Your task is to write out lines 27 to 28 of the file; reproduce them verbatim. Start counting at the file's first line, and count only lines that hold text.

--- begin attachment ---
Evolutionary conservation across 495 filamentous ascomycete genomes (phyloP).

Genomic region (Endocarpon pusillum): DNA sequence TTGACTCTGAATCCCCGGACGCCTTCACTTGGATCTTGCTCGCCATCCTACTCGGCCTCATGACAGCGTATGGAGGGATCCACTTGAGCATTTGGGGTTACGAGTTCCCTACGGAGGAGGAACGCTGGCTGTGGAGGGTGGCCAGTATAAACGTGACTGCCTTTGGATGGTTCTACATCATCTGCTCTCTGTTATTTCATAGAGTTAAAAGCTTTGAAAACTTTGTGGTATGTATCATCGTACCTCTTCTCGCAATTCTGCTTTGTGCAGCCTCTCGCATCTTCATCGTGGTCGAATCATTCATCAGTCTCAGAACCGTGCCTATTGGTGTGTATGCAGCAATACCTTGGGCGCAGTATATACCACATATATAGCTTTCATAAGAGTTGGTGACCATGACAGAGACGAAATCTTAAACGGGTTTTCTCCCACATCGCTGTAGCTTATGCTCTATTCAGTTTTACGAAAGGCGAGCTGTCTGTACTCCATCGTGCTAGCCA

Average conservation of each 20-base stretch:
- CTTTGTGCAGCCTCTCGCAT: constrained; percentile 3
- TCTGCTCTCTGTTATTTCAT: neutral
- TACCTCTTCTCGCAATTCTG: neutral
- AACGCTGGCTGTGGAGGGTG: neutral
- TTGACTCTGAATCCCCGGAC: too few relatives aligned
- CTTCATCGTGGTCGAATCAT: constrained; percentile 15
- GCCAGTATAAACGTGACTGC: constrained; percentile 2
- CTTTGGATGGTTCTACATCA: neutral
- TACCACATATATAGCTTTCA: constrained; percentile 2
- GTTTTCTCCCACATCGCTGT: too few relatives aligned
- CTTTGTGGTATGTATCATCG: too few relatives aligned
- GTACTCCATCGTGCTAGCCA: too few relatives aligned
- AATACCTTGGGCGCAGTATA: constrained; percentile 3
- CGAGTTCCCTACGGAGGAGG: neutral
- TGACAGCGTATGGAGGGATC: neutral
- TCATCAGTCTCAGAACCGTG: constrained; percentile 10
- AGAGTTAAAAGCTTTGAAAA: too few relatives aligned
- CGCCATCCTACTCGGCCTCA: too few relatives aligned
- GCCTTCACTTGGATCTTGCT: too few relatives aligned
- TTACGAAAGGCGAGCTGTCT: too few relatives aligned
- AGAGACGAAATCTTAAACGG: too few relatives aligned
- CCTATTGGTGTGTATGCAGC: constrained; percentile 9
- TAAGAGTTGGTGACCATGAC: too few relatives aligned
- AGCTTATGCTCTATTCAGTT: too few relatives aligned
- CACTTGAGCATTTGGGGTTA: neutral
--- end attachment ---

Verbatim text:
- AGCTTATGCTCTATTCAGTT: too few relatives aligned
- CACTTGAGCATTTGGGGTTA: neutral